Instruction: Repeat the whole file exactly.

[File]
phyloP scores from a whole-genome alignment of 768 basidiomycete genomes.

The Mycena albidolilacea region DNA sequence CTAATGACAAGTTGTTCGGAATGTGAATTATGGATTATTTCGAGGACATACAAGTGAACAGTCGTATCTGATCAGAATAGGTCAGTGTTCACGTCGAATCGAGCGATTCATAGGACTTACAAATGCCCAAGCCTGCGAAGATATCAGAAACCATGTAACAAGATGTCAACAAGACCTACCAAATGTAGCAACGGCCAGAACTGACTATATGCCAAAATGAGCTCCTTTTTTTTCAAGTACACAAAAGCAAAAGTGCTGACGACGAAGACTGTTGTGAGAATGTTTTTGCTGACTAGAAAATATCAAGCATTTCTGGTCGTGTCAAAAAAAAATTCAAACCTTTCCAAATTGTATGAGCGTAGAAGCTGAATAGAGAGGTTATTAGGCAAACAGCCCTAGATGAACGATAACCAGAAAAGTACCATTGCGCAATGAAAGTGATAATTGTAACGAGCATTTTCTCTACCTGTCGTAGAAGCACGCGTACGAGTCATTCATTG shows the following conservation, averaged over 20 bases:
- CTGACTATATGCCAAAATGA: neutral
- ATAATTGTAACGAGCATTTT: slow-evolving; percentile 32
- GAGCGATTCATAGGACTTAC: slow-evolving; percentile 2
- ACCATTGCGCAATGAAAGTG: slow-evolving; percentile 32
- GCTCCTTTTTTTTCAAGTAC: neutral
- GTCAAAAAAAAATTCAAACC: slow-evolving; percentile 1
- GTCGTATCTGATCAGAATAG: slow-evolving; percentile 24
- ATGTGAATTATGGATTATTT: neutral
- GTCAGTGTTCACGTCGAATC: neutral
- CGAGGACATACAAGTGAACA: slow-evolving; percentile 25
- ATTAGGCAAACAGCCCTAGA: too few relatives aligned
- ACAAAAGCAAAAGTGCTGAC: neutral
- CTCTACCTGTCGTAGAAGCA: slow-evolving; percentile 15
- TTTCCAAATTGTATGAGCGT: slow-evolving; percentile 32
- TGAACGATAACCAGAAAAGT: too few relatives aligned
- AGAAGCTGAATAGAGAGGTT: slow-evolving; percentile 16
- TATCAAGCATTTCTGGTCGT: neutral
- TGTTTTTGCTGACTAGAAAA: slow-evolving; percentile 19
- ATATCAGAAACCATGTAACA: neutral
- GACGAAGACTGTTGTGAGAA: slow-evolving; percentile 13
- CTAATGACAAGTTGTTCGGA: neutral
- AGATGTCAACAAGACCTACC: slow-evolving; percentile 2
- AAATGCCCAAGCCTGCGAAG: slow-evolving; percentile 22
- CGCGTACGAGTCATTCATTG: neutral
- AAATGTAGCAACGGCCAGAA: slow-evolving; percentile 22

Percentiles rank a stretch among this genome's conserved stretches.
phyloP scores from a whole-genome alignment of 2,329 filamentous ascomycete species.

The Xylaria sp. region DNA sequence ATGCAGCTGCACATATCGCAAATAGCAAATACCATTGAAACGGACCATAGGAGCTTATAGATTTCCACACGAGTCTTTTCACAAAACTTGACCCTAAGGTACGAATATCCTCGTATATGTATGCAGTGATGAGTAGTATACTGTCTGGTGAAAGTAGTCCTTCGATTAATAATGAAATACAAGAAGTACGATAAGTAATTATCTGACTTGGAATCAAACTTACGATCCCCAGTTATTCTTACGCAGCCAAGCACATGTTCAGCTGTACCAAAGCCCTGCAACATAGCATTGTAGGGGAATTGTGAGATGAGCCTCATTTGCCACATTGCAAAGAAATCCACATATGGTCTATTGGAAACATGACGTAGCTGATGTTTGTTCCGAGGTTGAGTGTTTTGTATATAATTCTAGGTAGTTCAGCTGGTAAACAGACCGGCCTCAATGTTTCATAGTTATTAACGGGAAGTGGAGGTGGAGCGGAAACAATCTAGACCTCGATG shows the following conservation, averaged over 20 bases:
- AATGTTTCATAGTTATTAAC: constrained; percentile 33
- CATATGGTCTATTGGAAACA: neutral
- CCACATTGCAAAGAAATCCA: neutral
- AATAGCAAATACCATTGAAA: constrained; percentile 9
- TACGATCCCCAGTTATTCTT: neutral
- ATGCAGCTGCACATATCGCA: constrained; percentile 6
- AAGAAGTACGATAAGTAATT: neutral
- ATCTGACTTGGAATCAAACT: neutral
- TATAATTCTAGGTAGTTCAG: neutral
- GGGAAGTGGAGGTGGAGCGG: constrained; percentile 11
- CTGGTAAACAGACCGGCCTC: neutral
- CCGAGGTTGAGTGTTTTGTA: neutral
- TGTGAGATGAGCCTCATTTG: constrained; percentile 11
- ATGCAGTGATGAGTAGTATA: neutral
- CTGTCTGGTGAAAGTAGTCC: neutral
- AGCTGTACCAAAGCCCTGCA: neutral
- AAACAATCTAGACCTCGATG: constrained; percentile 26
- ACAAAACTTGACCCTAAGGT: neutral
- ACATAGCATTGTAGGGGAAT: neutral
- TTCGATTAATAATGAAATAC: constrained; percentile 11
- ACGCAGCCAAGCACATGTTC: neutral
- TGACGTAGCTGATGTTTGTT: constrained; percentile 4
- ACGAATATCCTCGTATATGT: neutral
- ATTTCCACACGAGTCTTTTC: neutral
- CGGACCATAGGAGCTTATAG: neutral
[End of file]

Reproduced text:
phyloP scores from a whole-genome alignment of 768 basidiomycete genomes.

The Mycena albidolilacea region DNA sequence CTAATGACAAGTTGTTCGGAATGTGAATTATGGATTATTTCGAGGACATACAAGTGAACAGTCGTATCTGATCAGAATAGGTCAGTGTTCACGTCGAATCGAGCGATTCATAGGACTTACAAATGCCCAAGCCTGCGAAGATATCAGAAACCATGTAACAAGATGTCAACAAGACCTACCAAATGTAGCAACGGCCAGAACTGACTATATGCCAAAATGAGCTCCTTTTTTTTCAAGTACACAAAAGCAAAAGTGCTGACGACGAAGACTGTTGTGAGAATGTTTTTGCTGACTAGAAAATATCAAGCATTTCTGGTCGTGTCAAAAAAAAATTCAAACCTTTCCAAATTGTATGAGCGTAGAAGCTGAATAGAGAGGTTATTAGGCAAACAGCCCTAGATGAACGATAACCAGAAAAGTACCATTGCGCAATGAAAGTGATAATTGTAACGAGCATTTTCTCTACCTGTCGTAGAAGCACGCGTACGAGTCATTCATTG shows the following conservation, averaged over 20 bases:
- CTGACTATATGCCAAAATGA: neutral
- ATAATTGTAACGAGCATTTT: slow-evolving; percentile 32
- GAGCGATTCATAGGACTTAC: slow-evolving; percentile 2
- ACCATTGCGCAATGAAAGTG: slow-evolving; percentile 32
- GCTCCTTTTTTTTCAAGTAC: neutral
- GTCAAAAAAAAATTCAAACC: slow-evolving; percentile 1
- GTCGTATCTGATCAGAATAG: slow-evolving; percentile 24
- ATGTGAATTATGGATTATTT: neutral
- GTCAGTGTTCACGTCGAATC: neutral
- CGAGGACATACAAGTGAACA: slow-evolving; percentile 25
- ATTAGGCAAACAGCCCTAGA: too few relatives aligned
- ACAAAAGCAAAAGTGCTGAC: neutral
- CTCTACCTGTCGTAGAAGCA: slow-evolving; percentile 15
- TTTCCAAATTGTATGAGCGT: slow-evolving; percentile 32
- TGAACGATAACCAGAAAAGT: too few relatives aligned
- AGAAGCTGAATAGAGAGGTT: slow-evolving; percentile 16
- TATCAAGCATTTCTGGTCGT: neutral
- TGTTTTTGCTGACTAGAAAA: slow-evolving; percentile 19
- ATATCAGAAACCATGTAACA: neutral
- GACGAAGACTGTTGTGAGAA: slow-evolving; percentile 13
- CTAATGACAAGTTGTTCGGA: neutral
- AGATGTCAACAAGACCTACC: slow-evolving; percentile 2
- AAATGCCCAAGCCTGCGAAG: slow-evolving; percentile 22
- CGCGTACGAGTCATTCATTG: neutral
- AAATGTAGCAACGGCCAGAA: slow-evolving; percentile 22

Percentiles rank a stretch among this genome's conserved stretches.
phyloP scores from a whole-genome alignment of 2,329 filamentous ascomycete species.

The Xylaria sp. region DNA sequence ATGCAGCTGCACATATCGCAAATAGCAAATACCATTGAAACGGACCATAGGAGCTTATAGATTTCCACACGAGTCTTTTCACAAAACTTGACCCTAAGGTACGAATATCCTCGTATATGTATGCAGTGATGAGTAGTATACTGTCTGGTGAAAGTAGTCCTTCGATTAATAATGAAATACAAGAAGTACGATAAGTAATTATCTGACTTGGAATCAAACTTACGATCCCCAGTTATTCTTACGCAGCCAAGCACATGTTCAGCTGTACCAAAGCCCTGCAACATAGCATTGTAGGGGAATTGTGAGATGAGCCTCATTTGCCACATTGCAAAGAAATCCACATATGGTCTATTGGAAACATGACGTAGCTGATGTTTGTTCCGAGGTTGAGTGTTTTGTATATAATTCTAGGTAGTTCAGCTGGTAAACAGACCGGCCTCAATGTTTCATAGTTATTAACGGGAAGTGGAGGTGGAGCGGAAACAATCTAGACCTCGATG shows the following conservation, averaged over 20 bases:
- AATGTTTCATAGTTATTAAC: constrained; percentile 33
- CATATGGTCTATTGGAAACA: neutral
- CCACATTGCAAAGAAATCCA: neutral
- AATAGCAAATACCATTGAAA: constrained; percentile 9
- TACGATCCCCAGTTATTCTT: neutral
- ATGCAGCTGCACATATCGCA: constrained; percentile 6
- AAGAAGTACGATAAGTAATT: neutral
- ATCTGACTTGGAATCAAACT: neutral
- TATAATTCTAGGTAGTTCAG: neutral
- GGGAAGTGGAGGTGGAGCGG: constrained; percentile 11
- CTGGTAAACAGACCGGCCTC: neutral
- CCGAGGTTGAGTGTTTTGTA: neutral
- TGTGAGATGAGCCTCATTTG: constrained; percentile 11
- ATGCAGTGATGAGTAGTATA: neutral
- CTGTCTGGTGAAAGTAGTCC: neutral
- AGCTGTACCAAAGCCCTGCA: neutral
- AAACAATCTAGACCTCGATG: constrained; percentile 26
- ACAAAACTTGACCCTAAGGT: neutral
- ACATAGCATTGTAGGGGAAT: neutral
- TTCGATTAATAATGAAATAC: constrained; percentile 11
- ACGCAGCCAAGCACATGTTC: neutral
- TGACGTAGCTGATGTTTGTT: constrained; percentile 4
- ACGAATATCCTCGTATATGT: neutral
- ATTTCCACACGAGTCTTTTC: neutral
- CGGACCATAGGAGCTTATAG: neutral